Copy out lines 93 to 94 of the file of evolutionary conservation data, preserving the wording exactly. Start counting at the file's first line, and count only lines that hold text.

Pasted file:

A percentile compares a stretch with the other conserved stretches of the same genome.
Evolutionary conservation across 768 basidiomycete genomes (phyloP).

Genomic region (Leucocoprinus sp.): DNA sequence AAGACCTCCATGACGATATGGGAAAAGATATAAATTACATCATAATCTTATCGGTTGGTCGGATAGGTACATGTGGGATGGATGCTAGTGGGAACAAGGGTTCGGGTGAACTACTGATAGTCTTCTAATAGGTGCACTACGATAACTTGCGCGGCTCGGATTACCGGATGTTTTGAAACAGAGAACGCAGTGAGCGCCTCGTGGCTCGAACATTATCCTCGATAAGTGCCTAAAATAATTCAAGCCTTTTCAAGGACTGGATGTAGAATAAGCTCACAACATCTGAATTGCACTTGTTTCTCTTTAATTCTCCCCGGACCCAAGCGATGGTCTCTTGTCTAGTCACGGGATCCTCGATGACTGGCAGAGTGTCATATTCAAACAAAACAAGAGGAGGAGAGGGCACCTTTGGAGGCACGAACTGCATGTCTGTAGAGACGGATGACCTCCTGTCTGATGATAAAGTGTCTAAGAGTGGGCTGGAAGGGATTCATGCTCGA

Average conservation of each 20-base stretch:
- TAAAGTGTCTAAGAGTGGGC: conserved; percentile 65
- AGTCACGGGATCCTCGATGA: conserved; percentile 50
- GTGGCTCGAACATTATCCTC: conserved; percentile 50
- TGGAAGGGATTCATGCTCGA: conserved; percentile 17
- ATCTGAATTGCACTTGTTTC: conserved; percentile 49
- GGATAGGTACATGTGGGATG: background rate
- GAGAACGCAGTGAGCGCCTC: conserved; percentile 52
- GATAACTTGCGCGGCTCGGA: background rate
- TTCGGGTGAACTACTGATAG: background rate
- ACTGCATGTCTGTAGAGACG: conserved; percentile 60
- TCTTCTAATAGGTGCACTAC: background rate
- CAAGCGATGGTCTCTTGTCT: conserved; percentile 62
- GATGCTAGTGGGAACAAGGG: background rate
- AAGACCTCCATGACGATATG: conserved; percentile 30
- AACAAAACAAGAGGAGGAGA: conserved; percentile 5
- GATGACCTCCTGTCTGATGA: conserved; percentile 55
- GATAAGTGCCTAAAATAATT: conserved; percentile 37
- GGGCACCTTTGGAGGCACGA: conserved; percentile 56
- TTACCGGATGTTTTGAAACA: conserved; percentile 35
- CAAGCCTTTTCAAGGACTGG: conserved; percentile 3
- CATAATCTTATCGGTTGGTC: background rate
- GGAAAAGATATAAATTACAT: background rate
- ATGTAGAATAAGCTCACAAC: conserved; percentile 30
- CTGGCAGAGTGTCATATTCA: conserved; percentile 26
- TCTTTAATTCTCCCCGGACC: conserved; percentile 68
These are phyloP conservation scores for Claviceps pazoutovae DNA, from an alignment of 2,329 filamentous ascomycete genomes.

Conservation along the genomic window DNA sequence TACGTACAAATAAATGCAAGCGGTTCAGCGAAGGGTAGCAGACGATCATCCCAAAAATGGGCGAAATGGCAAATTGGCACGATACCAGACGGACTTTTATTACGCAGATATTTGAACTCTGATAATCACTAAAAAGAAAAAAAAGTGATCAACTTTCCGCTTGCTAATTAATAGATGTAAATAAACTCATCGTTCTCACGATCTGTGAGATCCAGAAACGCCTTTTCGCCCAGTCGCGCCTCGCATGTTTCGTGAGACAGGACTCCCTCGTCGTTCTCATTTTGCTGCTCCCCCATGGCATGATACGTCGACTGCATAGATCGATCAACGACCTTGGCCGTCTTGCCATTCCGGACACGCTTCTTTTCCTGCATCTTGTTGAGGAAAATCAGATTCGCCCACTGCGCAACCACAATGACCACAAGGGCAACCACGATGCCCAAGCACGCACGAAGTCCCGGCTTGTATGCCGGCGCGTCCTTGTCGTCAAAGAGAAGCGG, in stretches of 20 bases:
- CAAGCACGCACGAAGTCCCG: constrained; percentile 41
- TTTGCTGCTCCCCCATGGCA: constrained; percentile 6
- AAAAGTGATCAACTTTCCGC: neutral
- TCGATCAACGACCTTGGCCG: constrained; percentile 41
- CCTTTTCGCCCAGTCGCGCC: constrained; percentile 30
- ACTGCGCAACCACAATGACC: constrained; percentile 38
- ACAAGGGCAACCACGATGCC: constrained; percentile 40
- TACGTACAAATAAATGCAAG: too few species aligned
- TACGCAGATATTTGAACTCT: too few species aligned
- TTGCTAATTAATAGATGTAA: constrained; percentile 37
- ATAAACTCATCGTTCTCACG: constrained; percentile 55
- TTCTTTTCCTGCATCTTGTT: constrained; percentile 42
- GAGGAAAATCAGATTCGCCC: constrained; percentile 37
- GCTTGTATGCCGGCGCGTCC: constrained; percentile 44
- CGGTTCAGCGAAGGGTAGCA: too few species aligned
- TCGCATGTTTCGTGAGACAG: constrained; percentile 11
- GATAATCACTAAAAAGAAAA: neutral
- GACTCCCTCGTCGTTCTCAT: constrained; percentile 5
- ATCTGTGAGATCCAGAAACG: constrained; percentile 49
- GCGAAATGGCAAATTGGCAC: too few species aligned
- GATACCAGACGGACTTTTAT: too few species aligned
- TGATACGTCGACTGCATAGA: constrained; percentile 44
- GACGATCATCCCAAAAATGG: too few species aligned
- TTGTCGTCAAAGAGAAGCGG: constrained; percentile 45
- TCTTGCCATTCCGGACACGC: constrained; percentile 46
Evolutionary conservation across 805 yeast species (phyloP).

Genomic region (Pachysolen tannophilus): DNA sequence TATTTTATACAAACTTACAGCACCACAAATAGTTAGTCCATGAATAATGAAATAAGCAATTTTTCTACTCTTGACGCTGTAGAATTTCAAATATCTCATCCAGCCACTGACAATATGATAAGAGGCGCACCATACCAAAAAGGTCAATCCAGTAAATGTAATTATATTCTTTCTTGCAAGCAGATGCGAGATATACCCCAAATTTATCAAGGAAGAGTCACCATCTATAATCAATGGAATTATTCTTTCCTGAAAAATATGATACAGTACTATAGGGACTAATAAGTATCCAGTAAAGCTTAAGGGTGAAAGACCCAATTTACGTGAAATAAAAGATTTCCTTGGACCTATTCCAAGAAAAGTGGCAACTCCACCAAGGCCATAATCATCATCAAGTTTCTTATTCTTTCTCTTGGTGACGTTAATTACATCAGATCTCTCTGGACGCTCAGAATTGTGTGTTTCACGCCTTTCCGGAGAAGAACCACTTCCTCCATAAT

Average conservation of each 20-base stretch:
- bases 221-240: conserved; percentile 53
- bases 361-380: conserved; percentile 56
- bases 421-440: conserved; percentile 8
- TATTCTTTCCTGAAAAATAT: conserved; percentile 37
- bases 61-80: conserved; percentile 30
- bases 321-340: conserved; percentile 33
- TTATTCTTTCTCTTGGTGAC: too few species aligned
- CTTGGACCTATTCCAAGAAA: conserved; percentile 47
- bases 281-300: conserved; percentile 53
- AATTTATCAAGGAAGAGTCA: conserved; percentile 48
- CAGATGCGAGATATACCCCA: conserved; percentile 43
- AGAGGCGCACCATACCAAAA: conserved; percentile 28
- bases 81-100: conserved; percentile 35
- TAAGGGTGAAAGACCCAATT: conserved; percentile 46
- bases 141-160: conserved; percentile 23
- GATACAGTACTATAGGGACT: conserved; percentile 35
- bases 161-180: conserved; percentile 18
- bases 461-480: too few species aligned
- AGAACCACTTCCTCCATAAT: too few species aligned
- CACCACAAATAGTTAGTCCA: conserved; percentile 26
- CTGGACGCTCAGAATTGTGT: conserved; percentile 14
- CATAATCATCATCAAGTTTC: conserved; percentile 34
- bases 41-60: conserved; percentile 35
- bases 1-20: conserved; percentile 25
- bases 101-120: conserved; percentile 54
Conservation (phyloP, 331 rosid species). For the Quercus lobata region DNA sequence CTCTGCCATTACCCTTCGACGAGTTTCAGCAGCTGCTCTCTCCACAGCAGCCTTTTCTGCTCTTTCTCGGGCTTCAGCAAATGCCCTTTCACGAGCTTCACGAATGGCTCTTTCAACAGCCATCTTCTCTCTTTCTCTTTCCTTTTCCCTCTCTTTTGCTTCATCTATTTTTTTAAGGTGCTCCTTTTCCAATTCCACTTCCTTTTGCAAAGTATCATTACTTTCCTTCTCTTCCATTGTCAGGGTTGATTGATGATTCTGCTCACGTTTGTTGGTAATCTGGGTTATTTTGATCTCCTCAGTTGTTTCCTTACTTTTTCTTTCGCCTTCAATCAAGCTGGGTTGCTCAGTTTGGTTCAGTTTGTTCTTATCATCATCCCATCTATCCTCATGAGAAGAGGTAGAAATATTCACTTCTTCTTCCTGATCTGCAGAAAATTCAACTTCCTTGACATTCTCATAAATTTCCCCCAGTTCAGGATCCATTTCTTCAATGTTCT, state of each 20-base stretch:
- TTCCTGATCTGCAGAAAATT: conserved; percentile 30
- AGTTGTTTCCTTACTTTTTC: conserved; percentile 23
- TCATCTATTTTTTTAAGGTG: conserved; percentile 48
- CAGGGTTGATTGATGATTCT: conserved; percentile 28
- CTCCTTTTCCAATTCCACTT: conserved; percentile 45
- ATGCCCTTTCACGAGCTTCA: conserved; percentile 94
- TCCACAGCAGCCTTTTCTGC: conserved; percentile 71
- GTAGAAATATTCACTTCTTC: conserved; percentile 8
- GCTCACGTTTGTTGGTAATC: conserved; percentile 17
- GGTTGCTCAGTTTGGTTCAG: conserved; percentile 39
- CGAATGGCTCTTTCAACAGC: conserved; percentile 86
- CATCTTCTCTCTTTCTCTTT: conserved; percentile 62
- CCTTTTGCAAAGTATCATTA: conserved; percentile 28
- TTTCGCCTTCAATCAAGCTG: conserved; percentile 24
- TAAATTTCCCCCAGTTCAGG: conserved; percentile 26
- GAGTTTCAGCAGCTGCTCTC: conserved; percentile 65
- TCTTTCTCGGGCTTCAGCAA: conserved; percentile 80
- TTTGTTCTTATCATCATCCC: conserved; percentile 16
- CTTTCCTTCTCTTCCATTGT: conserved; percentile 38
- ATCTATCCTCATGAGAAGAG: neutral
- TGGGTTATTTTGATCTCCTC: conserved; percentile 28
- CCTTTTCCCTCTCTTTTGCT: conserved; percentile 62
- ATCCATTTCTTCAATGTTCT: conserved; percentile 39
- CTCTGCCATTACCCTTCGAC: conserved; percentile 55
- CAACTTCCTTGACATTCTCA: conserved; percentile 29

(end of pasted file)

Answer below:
- GTAGAAATATTCACTTCTTC: conserved; percentile 8
- GCTCACGTTTGTTGGTAATC: conserved; percentile 17